This was posted on DQW’s Facebook on 3/16/09:

I had to do my first Sunday Morning Fellowship Breakfast for the Michigan Jaycees and I decided that I’d take a different take with it than what has been done in the past … I decided that I’d use music to help convey the message I wanted to share with folks. Here’s what I said:

“Way back in the day when I was a wee lad in high school. I had to take a religion class. My freshman and sophomore years it was taught by a fellow named Brother Chris Whitman. Bro. Chris loved music and once a month he’d have us bring in tapes of songs that we liked. We’d listen to a song and then we’d talk about what the song was saying. It was a good class and helped us develop some critical thinking skills.

Plus, it’s very entertaining to watch a “monk” listen to Brass Monkey by the Beastie Boys.

As a quick side note, I just found Brother (now Father) Chris this week on Facebook. What an amazing tool that website is.

At any rate, this year during our fellowship breakfasts, I want to try to embody Bro. Chris’s technique. Today, I give you Toad the Wet Sprocket’s “Fly from Heaven”. I picked this for a couple of reasons. One, I love Toad the Wet Sprocket – just ask my wife Niki about the first concert we attended together at the Orbit Room in Grand Rapids.

The second reason for this particular song is that it is about faith. Frankly, it’s a bit ironic that it’s about faith when you consider that the lead singer and lyricist for Toad is a self proclaimed agnostic.

Before we listen to the song, let me give you some background. The song focuses on a guy who goes by the name of “Paul of Tarsus”. Paul’s original name was Saul and he was both a Jewish person and a Roman Citizen. He lived during the time of Jesus of Nazareth and during the first few years after the death of Jesus, Saul led the persecution of Jesus’ followers. he did this until one day, as he was on the road to Damascus, he got knocked off his horse by a blinding light, costing him his sight. He also heard a voice saying “Saul! Saul! Why are you persecuting me?”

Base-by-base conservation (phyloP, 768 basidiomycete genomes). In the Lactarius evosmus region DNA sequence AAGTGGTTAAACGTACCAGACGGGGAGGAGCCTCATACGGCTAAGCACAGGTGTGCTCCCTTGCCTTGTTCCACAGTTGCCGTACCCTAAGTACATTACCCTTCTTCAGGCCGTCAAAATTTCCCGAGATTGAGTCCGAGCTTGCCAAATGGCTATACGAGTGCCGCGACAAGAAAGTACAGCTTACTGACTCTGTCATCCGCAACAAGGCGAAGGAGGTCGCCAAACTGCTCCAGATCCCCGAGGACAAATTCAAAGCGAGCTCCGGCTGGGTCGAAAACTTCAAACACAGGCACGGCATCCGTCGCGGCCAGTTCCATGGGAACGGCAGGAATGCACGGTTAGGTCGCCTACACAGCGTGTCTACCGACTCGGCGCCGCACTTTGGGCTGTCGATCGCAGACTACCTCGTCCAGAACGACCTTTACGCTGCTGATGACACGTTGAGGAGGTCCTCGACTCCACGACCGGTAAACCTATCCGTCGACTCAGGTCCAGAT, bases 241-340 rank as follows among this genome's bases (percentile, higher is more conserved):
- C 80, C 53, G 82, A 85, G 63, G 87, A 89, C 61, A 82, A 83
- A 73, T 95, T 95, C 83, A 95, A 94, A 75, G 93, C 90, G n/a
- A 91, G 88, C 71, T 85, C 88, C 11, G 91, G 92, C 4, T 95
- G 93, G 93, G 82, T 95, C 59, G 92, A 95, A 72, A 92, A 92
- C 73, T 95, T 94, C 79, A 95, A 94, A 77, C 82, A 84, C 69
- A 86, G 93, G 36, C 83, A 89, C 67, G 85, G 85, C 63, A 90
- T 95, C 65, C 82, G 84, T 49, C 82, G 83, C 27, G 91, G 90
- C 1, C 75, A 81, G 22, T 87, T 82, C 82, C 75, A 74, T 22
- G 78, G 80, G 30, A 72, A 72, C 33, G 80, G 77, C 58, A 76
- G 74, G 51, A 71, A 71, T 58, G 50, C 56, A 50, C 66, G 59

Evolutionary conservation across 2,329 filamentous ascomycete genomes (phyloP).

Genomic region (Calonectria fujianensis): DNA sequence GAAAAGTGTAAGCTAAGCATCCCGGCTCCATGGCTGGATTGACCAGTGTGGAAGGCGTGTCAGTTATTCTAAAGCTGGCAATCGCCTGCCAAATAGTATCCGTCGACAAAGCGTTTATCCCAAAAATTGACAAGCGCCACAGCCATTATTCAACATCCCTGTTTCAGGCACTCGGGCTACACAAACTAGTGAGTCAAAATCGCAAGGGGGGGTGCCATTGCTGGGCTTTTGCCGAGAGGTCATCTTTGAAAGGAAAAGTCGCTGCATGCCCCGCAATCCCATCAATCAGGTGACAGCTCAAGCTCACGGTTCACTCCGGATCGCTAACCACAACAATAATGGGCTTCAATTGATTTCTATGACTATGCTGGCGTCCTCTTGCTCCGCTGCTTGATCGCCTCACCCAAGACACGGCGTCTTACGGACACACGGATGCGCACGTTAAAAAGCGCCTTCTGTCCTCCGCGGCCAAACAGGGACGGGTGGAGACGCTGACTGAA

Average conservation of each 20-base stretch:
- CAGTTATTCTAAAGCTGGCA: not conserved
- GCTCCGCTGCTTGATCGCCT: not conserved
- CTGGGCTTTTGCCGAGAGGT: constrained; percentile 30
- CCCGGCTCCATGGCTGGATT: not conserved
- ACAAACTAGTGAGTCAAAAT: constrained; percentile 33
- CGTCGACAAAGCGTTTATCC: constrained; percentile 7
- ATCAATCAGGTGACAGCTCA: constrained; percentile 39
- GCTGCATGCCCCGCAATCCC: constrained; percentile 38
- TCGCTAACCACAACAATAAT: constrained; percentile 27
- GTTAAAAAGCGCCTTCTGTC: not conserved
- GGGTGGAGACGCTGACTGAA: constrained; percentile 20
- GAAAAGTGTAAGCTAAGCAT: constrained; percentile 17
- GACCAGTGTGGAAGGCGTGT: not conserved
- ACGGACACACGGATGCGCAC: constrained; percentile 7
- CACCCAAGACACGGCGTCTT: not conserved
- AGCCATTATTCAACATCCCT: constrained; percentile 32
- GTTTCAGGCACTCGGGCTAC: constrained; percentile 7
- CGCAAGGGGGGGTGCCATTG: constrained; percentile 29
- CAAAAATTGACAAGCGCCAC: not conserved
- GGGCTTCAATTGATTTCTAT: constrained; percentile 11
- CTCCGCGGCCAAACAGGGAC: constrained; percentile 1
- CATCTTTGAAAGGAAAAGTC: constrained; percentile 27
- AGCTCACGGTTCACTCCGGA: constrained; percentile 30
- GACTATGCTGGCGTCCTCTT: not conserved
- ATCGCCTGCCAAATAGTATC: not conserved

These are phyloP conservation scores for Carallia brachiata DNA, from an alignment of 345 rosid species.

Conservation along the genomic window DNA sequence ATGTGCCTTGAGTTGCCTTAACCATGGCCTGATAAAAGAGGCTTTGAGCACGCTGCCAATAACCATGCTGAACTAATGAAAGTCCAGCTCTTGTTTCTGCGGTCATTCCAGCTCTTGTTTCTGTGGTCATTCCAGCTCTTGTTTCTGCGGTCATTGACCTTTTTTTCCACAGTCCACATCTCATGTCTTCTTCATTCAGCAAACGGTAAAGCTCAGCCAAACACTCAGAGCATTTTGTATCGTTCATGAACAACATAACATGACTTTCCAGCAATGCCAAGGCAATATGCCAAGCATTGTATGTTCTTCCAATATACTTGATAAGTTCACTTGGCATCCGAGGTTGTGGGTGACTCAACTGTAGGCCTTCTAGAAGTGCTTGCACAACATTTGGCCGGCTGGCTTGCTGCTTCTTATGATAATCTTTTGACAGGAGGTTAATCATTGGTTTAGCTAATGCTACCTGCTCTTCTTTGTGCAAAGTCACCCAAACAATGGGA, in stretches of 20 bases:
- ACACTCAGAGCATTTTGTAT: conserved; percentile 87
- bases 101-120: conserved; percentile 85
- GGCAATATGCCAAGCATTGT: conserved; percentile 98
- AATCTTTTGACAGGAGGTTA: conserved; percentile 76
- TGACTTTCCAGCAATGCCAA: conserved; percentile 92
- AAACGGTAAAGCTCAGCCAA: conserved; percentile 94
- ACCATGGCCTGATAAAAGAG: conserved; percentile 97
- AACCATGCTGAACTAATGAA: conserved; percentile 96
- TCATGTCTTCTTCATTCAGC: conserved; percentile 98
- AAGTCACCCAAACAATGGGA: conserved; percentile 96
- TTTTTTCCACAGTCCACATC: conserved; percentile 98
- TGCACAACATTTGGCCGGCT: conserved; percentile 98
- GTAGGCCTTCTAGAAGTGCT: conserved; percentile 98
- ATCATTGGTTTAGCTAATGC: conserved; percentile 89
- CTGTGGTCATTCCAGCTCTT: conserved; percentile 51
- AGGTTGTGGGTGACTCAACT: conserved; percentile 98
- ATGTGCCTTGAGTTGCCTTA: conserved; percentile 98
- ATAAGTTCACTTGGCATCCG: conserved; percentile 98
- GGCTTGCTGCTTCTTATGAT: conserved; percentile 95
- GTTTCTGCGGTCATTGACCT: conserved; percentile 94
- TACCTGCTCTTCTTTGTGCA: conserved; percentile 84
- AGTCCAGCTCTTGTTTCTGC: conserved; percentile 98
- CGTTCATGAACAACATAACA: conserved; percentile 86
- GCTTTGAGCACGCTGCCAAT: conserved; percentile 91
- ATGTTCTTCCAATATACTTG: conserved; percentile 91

Saul, clearly very clueless at this point in time asked, “Who am I persecuting?”

The voice responded, “Jesus of Nazareth.”

Saul remained blind for about a week, until he visited a holy man as instructed by the voice. The holy man laid his hands on Saul’s eyes and his sight was immediately restored. From that moment, he changed his name to Paul and started preaching and teaching about Jesus of Nazareth. He got so into his preaching and teaching that he became known as one of the Christian Church’s founding fathers.

So with that background in mind, let’s give our song a listen. Here are the lyrics to “Fly From Heaven” by Toad the Wet Sprocket (music and lyrics by Glenn Phillips):

Paul is making me nervous
Paul is making me scared
Walks into this room and swaggers like he’s God’s own messenger.

He’s changing into my brother.
He’s changed the things that he says.
Says that he speaks to Him. But never even knew the man.
Now I’d give my life for Him.

Like water through my hands, you’d give him any ending.
And if He’s all you say, would He fly from heaven into this world again?
Into this world again?

Take whatever you’re needing.
Take whatever you can.
We are broken from within, run to another land.
Another land.

Like water through your hands, or is it just beginning?
And if He’s all you say, would He fly from heaven into this world again?
Into this world again?

They took my brother, they ripped him from me.
To twist his words as they did his body.
Denied his family. Denied his beauty
To lay him down at the feet of those he couldn’t save.
Couldn’t save. Couldn’t save.

Will it be the end or is He still ascending?
And if He’s all you say, would He fly from heaven into this world again?

So we hear about Paul’s faith. One day he’s Saul, the next day he’s Paul with a swagger.

Have you ever met someone like that?

Have you ever been that person?

I think you have.

How has your life changed since that first Jaycee meeting you went to?

That first experience, that dramatic effect by Giesenbier’s dream works because of your faith that not only was there a guy named Henry Giesenbier but that his ideas really make a difference; that his ideas really do move the world. They really do change the world.

I look around this room and I travel around this state and I see a people with a great faith … a faith that can change the world. For those of us who are leaders in this organization, we must make sure that we don’t lose our faith (something I have been guilty of at times) nor shake the faith of the others who call themselves Jaycees.

This weekend the “Right Here, Right Now” team gave Henry a great ending … an ending that gives us a year of growth in our organization.

What do you say we do the same in 2009?”